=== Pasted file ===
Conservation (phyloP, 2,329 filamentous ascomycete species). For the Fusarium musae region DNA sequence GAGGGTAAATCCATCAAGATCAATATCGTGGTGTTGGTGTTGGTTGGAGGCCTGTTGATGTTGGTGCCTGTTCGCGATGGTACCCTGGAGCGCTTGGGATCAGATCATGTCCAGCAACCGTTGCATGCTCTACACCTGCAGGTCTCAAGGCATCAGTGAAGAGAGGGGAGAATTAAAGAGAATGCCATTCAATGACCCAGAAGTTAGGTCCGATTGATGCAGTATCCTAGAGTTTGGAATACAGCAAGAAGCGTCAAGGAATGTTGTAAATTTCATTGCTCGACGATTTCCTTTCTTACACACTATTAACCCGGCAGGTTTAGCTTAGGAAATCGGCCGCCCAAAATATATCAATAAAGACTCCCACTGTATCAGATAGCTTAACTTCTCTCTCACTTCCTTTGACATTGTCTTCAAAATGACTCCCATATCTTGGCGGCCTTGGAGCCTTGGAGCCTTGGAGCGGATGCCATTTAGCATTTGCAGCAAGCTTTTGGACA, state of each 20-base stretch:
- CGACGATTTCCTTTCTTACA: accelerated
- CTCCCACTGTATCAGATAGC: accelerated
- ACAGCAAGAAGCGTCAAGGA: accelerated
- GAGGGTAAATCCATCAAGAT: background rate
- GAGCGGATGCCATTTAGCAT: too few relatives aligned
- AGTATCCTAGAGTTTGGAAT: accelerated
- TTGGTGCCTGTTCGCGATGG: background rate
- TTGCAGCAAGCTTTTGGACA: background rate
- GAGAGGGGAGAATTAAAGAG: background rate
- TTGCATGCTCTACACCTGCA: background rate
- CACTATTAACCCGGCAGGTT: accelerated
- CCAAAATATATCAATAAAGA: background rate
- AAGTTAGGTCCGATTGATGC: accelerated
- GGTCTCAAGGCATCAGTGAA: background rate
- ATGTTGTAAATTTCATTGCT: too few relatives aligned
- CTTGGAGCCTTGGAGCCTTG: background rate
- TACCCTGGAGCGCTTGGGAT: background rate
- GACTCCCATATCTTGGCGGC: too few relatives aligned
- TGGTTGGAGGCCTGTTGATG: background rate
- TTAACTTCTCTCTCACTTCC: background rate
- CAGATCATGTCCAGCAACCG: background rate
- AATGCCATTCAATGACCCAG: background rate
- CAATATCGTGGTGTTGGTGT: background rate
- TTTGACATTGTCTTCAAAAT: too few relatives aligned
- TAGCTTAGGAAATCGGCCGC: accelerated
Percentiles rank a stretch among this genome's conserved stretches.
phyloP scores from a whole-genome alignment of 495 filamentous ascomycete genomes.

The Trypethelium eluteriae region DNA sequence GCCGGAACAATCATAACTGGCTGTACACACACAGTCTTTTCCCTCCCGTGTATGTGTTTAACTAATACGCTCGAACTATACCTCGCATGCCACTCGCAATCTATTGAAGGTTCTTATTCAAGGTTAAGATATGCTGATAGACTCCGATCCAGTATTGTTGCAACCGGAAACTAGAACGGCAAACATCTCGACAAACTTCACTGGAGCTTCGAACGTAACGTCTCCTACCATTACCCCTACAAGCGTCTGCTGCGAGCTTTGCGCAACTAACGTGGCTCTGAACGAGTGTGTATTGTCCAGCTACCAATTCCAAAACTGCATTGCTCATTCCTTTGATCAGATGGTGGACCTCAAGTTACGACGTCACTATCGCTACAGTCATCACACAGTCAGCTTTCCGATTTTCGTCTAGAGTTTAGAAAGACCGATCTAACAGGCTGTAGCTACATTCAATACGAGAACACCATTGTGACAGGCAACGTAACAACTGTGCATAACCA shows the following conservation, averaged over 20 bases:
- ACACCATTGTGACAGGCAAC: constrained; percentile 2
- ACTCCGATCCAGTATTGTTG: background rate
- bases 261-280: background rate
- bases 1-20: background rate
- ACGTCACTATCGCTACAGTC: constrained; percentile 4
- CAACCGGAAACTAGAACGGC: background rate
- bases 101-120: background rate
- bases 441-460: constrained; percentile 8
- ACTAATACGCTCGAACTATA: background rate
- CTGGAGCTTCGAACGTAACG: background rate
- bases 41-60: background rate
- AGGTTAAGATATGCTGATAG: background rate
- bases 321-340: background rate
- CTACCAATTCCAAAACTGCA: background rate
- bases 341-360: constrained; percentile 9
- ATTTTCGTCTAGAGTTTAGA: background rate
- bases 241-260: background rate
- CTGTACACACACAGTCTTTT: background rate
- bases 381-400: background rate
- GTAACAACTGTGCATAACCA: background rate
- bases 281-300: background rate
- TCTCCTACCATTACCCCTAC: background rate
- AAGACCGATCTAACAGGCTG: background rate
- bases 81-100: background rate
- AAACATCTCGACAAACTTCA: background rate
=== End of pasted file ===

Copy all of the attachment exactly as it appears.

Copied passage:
Conservation (phyloP, 2,329 filamentous ascomycete species). For the Fusarium musae region DNA sequence GAGGGTAAATCCATCAAGATCAATATCGTGGTGTTGGTGTTGGTTGGAGGCCTGTTGATGTTGGTGCCTGTTCGCGATGGTACCCTGGAGCGCTTGGGATCAGATCATGTCCAGCAACCGTTGCATGCTCTACACCTGCAGGTCTCAAGGCATCAGTGAAGAGAGGGGAGAATTAAAGAGAATGCCATTCAATGACCCAGAAGTTAGGTCCGATTGATGCAGTATCCTAGAGTTTGGAATACAGCAAGAAGCGTCAAGGAATGTTGTAAATTTCATTGCTCGACGATTTCCTTTCTTACACACTATTAACCCGGCAGGTTTAGCTTAGGAAATCGGCCGCCCAAAATATATCAATAAAGACTCCCACTGTATCAGATAGCTTAACTTCTCTCTCACTTCCTTTGACATTGTCTTCAAAATGACTCCCATATCTTGGCGGCCTTGGAGCCTTGGAGCCTTGGAGCGGATGCCATTTAGCATTTGCAGCAAGCTTTTGGACA, state of each 20-base stretch:
- CGACGATTTCCTTTCTTACA: accelerated
- CTCCCACTGTATCAGATAGC: accelerated
- ACAGCAAGAAGCGTCAAGGA: accelerated
- GAGGGTAAATCCATCAAGAT: background rate
- GAGCGGATGCCATTTAGCAT: too few relatives aligned
- AGTATCCTAGAGTTTGGAAT: accelerated
- TTGGTGCCTGTTCGCGATGG: background rate
- TTGCAGCAAGCTTTTGGACA: background rate
- GAGAGGGGAGAATTAAAGAG: background rate
- TTGCATGCTCTACACCTGCA: background rate
- CACTATTAACCCGGCAGGTT: accelerated
- CCAAAATATATCAATAAAGA: background rate
- AAGTTAGGTCCGATTGATGC: accelerated
- GGTCTCAAGGCATCAGTGAA: background rate
- ATGTTGTAAATTTCATTGCT: too few relatives aligned
- CTTGGAGCCTTGGAGCCTTG: background rate
- TACCCTGGAGCGCTTGGGAT: background rate
- GACTCCCATATCTTGGCGGC: too few relatives aligned
- TGGTTGGAGGCCTGTTGATG: background rate
- TTAACTTCTCTCTCACTTCC: background rate
- CAGATCATGTCCAGCAACCG: background rate
- AATGCCATTCAATGACCCAG: background rate
- CAATATCGTGGTGTTGGTGT: background rate
- TTTGACATTGTCTTCAAAAT: too few relatives aligned
- TAGCTTAGGAAATCGGCCGC: accelerated
Percentiles rank a stretch among this genome's conserved stretches.
phyloP scores from a whole-genome alignment of 495 filamentous ascomycete genomes.

The Trypethelium eluteriae region DNA sequence GCCGGAACAATCATAACTGGCTGTACACACACAGTCTTTTCCCTCCCGTGTATGTGTTTAACTAATACGCTCGAACTATACCTCGCATGCCACTCGCAATCTATTGAAGGTTCTTATTCAAGGTTAAGATATGCTGATAGACTCCGATCCAGTATTGTTGCAACCGGAAACTAGAACGGCAAACATCTCGACAAACTTCACTGGAGCTTCGAACGTAACGTCTCCTACCATTACCCCTACAAGCGTCTGCTGCGAGCTTTGCGCAACTAACGTGGCTCTGAACGAGTGTGTATTGTCCAGCTACCAATTCCAAAACTGCATTGCTCATTCCTTTGATCAGATGGTGGACCTCAAGTTACGACGTCACTATCGCTACAGTCATCACACAGTCAGCTTTCCGATTTTCGTCTAGAGTTTAGAAAGACCGATCTAACAGGCTGTAGCTACATTCAATACGAGAACACCATTGTGACAGGCAACGTAACAACTGTGCATAACCA shows the following conservation, averaged over 20 bases:
- ACACCATTGTGACAGGCAAC: constrained; percentile 2
- ACTCCGATCCAGTATTGTTG: background rate
- bases 261-280: background rate
- bases 1-20: background rate
- ACGTCACTATCGCTACAGTC: constrained; percentile 4
- CAACCGGAAACTAGAACGGC: background rate
- bases 101-120: background rate
- bases 441-460: constrained; percentile 8
- ACTAATACGCTCGAACTATA: background rate
- CTGGAGCTTCGAACGTAACG: background rate
- bases 41-60: background rate
- AGGTTAAGATATGCTGATAG: background rate
- bases 321-340: background rate
- CTACCAATTCCAAAACTGCA: background rate
- bases 341-360: constrained; percentile 9
- ATTTTCGTCTAGAGTTTAGA: background rate
- bases 241-260: background rate
- CTGTACACACACAGTCTTTT: background rate
- bases 381-400: background rate
- GTAACAACTGTGCATAACCA: background rate
- bases 281-300: background rate
- TCTCCTACCATTACCCCTAC: background rate
- AAGACCGATCTAACAGGCTG: background rate
- bases 81-100: background rate
- AAACATCTCGACAAACTTCA: background rate